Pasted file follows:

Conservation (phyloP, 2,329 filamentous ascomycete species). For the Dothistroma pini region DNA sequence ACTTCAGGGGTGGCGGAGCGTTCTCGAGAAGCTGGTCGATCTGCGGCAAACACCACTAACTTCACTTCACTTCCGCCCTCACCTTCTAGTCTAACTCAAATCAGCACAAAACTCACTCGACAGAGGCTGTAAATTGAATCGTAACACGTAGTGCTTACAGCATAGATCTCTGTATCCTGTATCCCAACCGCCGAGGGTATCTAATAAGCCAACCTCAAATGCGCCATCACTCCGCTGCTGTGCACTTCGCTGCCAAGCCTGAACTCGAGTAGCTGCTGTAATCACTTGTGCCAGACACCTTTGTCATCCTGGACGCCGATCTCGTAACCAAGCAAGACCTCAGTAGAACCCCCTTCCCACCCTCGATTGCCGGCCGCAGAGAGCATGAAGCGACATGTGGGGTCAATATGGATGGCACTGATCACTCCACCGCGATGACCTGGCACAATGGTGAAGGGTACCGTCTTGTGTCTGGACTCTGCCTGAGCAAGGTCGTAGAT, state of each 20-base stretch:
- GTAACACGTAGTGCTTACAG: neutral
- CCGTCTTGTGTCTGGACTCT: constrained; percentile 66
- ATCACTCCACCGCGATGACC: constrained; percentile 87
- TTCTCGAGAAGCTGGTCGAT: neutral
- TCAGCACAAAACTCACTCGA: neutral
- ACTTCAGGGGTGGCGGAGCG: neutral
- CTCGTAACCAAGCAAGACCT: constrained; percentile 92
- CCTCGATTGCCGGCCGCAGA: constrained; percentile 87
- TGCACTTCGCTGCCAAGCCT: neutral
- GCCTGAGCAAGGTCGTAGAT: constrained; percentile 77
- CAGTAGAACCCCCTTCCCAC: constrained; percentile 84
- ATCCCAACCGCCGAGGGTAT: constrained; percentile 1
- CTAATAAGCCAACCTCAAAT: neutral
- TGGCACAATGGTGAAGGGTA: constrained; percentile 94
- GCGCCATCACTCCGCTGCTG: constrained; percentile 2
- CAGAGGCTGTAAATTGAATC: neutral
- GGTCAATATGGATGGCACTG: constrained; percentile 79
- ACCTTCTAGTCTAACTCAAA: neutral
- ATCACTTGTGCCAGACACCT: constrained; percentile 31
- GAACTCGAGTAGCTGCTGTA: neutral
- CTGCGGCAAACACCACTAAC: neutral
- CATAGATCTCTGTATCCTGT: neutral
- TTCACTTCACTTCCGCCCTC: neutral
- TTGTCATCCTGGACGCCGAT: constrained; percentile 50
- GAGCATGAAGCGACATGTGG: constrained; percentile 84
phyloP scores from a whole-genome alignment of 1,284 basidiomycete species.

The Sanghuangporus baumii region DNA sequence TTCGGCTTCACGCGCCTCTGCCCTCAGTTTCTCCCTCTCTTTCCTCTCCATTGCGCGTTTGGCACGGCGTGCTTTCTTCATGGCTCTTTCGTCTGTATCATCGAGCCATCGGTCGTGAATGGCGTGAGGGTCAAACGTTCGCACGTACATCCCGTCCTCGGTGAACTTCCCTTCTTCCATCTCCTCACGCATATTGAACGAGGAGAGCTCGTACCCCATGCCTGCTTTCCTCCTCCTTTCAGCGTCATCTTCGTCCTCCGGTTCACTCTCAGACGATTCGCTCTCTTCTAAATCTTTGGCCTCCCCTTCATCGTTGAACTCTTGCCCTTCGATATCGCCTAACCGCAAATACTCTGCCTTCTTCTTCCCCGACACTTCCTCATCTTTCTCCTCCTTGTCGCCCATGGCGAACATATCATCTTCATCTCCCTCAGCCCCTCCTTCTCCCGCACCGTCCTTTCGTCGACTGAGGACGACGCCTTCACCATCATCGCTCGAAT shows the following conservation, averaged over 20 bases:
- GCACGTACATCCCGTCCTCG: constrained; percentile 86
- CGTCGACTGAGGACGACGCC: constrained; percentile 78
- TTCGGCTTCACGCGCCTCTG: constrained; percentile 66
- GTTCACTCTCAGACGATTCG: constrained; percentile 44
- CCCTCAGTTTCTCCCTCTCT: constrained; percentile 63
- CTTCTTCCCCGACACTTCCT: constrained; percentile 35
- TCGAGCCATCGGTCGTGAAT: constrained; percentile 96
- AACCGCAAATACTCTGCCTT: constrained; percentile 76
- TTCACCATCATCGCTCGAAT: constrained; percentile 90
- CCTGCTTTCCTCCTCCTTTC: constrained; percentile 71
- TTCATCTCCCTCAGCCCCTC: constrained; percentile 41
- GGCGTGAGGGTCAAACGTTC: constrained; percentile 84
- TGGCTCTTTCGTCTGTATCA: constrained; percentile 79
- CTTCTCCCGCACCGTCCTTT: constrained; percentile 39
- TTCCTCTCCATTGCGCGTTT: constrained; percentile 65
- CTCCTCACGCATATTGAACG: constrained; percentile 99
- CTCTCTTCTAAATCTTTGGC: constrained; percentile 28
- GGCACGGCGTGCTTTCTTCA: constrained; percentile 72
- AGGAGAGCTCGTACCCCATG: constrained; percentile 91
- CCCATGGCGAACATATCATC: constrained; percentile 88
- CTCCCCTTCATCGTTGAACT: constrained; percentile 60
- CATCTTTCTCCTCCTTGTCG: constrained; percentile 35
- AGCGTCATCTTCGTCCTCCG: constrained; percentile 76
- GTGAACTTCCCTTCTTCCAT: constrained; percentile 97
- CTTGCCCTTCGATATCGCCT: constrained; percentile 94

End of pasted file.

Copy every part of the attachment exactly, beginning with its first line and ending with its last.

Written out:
Conservation (phyloP, 2,329 filamentous ascomycete species). For the Dothistroma pini region DNA sequence ACTTCAGGGGTGGCGGAGCGTTCTCGAGAAGCTGGTCGATCTGCGGCAAACACCACTAACTTCACTTCACTTCCGCCCTCACCTTCTAGTCTAACTCAAATCAGCACAAAACTCACTCGACAGAGGCTGTAAATTGAATCGTAACACGTAGTGCTTACAGCATAGATCTCTGTATCCTGTATCCCAACCGCCGAGGGTATCTAATAAGCCAACCTCAAATGCGCCATCACTCCGCTGCTGTGCACTTCGCTGCCAAGCCTGAACTCGAGTAGCTGCTGTAATCACTTGTGCCAGACACCTTTGTCATCCTGGACGCCGATCTCGTAACCAAGCAAGACCTCAGTAGAACCCCCTTCCCACCCTCGATTGCCGGCCGCAGAGAGCATGAAGCGACATGTGGGGTCAATATGGATGGCACTGATCACTCCACCGCGATGACCTGGCACAATGGTGAAGGGTACCGTCTTGTGTCTGGACTCTGCCTGAGCAAGGTCGTAGAT, state of each 20-base stretch:
- GTAACACGTAGTGCTTACAG: neutral
- CCGTCTTGTGTCTGGACTCT: constrained; percentile 66
- ATCACTCCACCGCGATGACC: constrained; percentile 87
- TTCTCGAGAAGCTGGTCGAT: neutral
- TCAGCACAAAACTCACTCGA: neutral
- ACTTCAGGGGTGGCGGAGCG: neutral
- CTCGTAACCAAGCAAGACCT: constrained; percentile 92
- CCTCGATTGCCGGCCGCAGA: constrained; percentile 87
- TGCACTTCGCTGCCAAGCCT: neutral
- GCCTGAGCAAGGTCGTAGAT: constrained; percentile 77
- CAGTAGAACCCCCTTCCCAC: constrained; percentile 84
- ATCCCAACCGCCGAGGGTAT: constrained; percentile 1
- CTAATAAGCCAACCTCAAAT: neutral
- TGGCACAATGGTGAAGGGTA: constrained; percentile 94
- GCGCCATCACTCCGCTGCTG: constrained; percentile 2
- CAGAGGCTGTAAATTGAATC: neutral
- GGTCAATATGGATGGCACTG: constrained; percentile 79
- ACCTTCTAGTCTAACTCAAA: neutral
- ATCACTTGTGCCAGACACCT: constrained; percentile 31
- GAACTCGAGTAGCTGCTGTA: neutral
- CTGCGGCAAACACCACTAAC: neutral
- CATAGATCTCTGTATCCTGT: neutral
- TTCACTTCACTTCCGCCCTC: neutral
- TTGTCATCCTGGACGCCGAT: constrained; percentile 50
- GAGCATGAAGCGACATGTGG: constrained; percentile 84
phyloP scores from a whole-genome alignment of 1,284 basidiomycete species.

The Sanghuangporus baumii region DNA sequence TTCGGCTTCACGCGCCTCTGCCCTCAGTTTCTCCCTCTCTTTCCTCTCCATTGCGCGTTTGGCACGGCGTGCTTTCTTCATGGCTCTTTCGTCTGTATCATCGAGCCATCGGTCGTGAATGGCGTGAGGGTCAAACGTTCGCACGTACATCCCGTCCTCGGTGAACTTCCCTTCTTCCATCTCCTCACGCATATTGAACGAGGAGAGCTCGTACCCCATGCCTGCTTTCCTCCTCCTTTCAGCGTCATCTTCGTCCTCCGGTTCACTCTCAGACGATTCGCTCTCTTCTAAATCTTTGGCCTCCCCTTCATCGTTGAACTCTTGCCCTTCGATATCGCCTAACCGCAAATACTCTGCCTTCTTCTTCCCCGACACTTCCTCATCTTTCTCCTCCTTGTCGCCCATGGCGAACATATCATCTTCATCTCCCTCAGCCCCTCCTTCTCCCGCACCGTCCTTTCGTCGACTGAGGACGACGCCTTCACCATCATCGCTCGAAT shows the following conservation, averaged over 20 bases:
- GCACGTACATCCCGTCCTCG: constrained; percentile 86
- CGTCGACTGAGGACGACGCC: constrained; percentile 78
- TTCGGCTTCACGCGCCTCTG: constrained; percentile 66
- GTTCACTCTCAGACGATTCG: constrained; percentile 44
- CCCTCAGTTTCTCCCTCTCT: constrained; percentile 63
- CTTCTTCCCCGACACTTCCT: constrained; percentile 35
- TCGAGCCATCGGTCGTGAAT: constrained; percentile 96
- AACCGCAAATACTCTGCCTT: constrained; percentile 76
- TTCACCATCATCGCTCGAAT: constrained; percentile 90
- CCTGCTTTCCTCCTCCTTTC: constrained; percentile 71
- TTCATCTCCCTCAGCCCCTC: constrained; percentile 41
- GGCGTGAGGGTCAAACGTTC: constrained; percentile 84
- TGGCTCTTTCGTCTGTATCA: constrained; percentile 79
- CTTCTCCCGCACCGTCCTTT: constrained; percentile 39
- TTCCTCTCCATTGCGCGTTT: constrained; percentile 65
- CTCCTCACGCATATTGAACG: constrained; percentile 99
- CTCTCTTCTAAATCTTTGGC: constrained; percentile 28
- GGCACGGCGTGCTTTCTTCA: constrained; percentile 72
- AGGAGAGCTCGTACCCCATG: constrained; percentile 91
- CCCATGGCGAACATATCATC: constrained; percentile 88
- CTCCCCTTCATCGTTGAACT: constrained; percentile 60
- CATCTTTCTCCTCCTTGTCG: constrained; percentile 35
- AGCGTCATCTTCGTCCTCCG: constrained; percentile 76
- GTGAACTTCCCTTCTTCCAT: constrained; percentile 97
- CTTGCCCTTCGATATCGCCT: constrained; percentile 94